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Which country requires the fewest number of flight hours for pilot certification?

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    $\begingroup$ for what kind of aircraft? typically "sport" licences or ultralight or glider licences need fewer hours than full PPLs $\endgroup$
    – Dan Hulme
    May 24, 2016 at 15:21
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    $\begingroup$ Some ultralights don't require licenses at all. The other issue you need to worry about is if you receive training in country X, does that license transfer to country Y without meeting country Y's minimum requirements. $\endgroup$
    – Ron Beyer
    May 24, 2016 at 15:57
  • $\begingroup$ If it takes you x number of hours to actually learn it, what does it matter if country A requires .8x and country B requires .75x? You will still spend x hours learning in either country. $\endgroup$
    – Steve H
    May 24, 2016 at 22:32
  • $\begingroup$ My question was not aircraft specific so the variety of answers is appreciated. Curiosity was my motivating factor in asking the question $\endgroup$
    – tryinghard
    May 26, 2016 at 6:19

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Here in the US you can get your sport pilot in 20 hours but that is a pretty heavily limited license, your basic VFR PPL will require at least 40 hours here in the US. You should note that this is flight time which is generally tracked on the hobbs meter (positive oil pressure or master switch on depending on configuration). There is a lot of other time in ground school, flight planing, pre-flight checks, and waiting for weather to pass that you will undoubtedly run into.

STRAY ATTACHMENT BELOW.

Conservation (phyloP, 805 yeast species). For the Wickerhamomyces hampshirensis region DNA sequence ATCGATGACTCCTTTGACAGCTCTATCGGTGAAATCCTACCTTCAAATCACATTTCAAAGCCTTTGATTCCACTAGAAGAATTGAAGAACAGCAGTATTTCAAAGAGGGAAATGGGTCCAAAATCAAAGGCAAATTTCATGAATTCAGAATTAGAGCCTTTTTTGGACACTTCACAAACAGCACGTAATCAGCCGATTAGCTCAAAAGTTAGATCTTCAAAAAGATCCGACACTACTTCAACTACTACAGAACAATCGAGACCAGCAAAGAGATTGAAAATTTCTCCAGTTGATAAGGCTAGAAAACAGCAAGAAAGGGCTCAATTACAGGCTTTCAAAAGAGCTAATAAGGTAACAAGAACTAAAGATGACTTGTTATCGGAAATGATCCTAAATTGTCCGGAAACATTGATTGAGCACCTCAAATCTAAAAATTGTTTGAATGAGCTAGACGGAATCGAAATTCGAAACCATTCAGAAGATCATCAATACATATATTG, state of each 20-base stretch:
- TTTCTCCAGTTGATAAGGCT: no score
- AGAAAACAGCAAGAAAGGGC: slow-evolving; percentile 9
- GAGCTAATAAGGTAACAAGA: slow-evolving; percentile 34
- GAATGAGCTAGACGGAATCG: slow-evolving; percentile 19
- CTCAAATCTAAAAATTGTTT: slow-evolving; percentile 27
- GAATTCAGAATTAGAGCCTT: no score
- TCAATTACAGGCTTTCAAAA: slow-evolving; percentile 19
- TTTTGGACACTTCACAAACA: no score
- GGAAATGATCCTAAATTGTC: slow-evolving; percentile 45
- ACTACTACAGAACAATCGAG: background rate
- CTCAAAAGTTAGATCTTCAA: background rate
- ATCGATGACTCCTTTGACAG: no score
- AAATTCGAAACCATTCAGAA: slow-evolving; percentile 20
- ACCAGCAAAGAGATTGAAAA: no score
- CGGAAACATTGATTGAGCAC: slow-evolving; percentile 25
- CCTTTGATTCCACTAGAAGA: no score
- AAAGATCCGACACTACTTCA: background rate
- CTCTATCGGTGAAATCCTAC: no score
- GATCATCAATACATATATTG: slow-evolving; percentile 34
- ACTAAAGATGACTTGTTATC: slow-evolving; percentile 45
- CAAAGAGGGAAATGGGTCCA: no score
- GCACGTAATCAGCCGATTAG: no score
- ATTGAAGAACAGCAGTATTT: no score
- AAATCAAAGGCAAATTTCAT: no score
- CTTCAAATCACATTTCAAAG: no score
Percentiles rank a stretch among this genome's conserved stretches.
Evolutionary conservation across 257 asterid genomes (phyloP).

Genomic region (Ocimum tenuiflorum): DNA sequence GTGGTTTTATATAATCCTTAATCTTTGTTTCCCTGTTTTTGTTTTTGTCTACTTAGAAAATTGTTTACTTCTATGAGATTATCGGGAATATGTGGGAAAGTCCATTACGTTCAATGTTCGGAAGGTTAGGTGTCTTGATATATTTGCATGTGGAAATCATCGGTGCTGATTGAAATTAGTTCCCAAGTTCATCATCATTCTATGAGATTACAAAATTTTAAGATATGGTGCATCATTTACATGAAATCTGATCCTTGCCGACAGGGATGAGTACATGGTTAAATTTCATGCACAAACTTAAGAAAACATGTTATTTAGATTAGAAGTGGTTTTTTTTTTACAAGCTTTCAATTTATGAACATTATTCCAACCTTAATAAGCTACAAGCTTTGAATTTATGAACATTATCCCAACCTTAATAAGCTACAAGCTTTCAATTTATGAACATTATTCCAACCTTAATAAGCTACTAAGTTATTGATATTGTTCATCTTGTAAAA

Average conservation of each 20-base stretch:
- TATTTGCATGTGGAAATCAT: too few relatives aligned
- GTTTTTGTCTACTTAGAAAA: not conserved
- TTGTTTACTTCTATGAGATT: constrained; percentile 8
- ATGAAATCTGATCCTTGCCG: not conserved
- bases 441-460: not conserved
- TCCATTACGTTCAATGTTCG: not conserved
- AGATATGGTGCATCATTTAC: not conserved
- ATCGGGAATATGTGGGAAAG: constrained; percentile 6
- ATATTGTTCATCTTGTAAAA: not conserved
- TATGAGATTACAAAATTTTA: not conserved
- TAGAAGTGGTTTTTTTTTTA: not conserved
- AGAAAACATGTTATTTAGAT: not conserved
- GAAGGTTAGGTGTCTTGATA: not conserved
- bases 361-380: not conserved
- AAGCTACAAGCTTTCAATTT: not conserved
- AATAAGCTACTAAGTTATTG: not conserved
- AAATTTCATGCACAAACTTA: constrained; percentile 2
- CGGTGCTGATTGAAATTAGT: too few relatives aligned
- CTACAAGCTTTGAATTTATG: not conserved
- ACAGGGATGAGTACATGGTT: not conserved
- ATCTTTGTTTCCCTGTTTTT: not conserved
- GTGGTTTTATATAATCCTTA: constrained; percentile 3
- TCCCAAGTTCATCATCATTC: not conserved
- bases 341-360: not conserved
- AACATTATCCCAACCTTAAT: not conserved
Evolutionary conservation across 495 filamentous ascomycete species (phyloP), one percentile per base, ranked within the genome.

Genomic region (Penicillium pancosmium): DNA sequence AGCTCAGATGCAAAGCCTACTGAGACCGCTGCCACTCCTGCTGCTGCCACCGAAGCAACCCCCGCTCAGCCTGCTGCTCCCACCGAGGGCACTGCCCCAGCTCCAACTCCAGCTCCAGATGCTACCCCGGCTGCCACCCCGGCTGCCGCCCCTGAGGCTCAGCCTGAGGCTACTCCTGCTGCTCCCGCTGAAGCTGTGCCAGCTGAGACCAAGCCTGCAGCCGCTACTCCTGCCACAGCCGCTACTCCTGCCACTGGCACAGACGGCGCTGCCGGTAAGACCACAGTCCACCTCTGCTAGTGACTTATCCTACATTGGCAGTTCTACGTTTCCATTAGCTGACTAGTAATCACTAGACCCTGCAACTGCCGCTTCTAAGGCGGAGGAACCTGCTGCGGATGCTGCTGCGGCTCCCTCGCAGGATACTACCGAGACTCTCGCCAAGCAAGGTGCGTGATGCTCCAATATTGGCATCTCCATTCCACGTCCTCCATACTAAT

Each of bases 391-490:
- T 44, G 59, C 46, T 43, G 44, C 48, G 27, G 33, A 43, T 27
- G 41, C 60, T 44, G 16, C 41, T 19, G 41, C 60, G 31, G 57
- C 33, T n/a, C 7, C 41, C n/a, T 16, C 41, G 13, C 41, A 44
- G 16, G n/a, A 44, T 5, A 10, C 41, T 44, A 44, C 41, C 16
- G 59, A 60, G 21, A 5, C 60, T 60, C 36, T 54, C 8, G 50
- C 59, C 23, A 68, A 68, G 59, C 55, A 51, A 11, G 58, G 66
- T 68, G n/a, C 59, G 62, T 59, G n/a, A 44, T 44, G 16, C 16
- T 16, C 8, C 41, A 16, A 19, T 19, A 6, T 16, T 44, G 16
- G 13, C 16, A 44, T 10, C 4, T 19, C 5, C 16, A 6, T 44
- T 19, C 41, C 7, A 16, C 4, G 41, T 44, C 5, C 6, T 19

Looks like Canada requires 45 hours and thats day only. The UK also requires 45 hours.

These hours are for VFR only. An instrument rating, which is not a separate license but an additional rating on the pilot certificate, will take more hours. Some countries limit night flying privileges without an instrument rating, and if you intend on doing any serious flying its a good idea to have.

As mentioned by Ron in the comments, not all licenses are valid everywhere. Some are recognized with limitations, and some can be transferred depending on what you are trying to do. Some privileges may be recognized if you are flying to an area to visit etc. Other situations may require more training or filing different types of flight plans. Almost everyone is on ICAO format these days.

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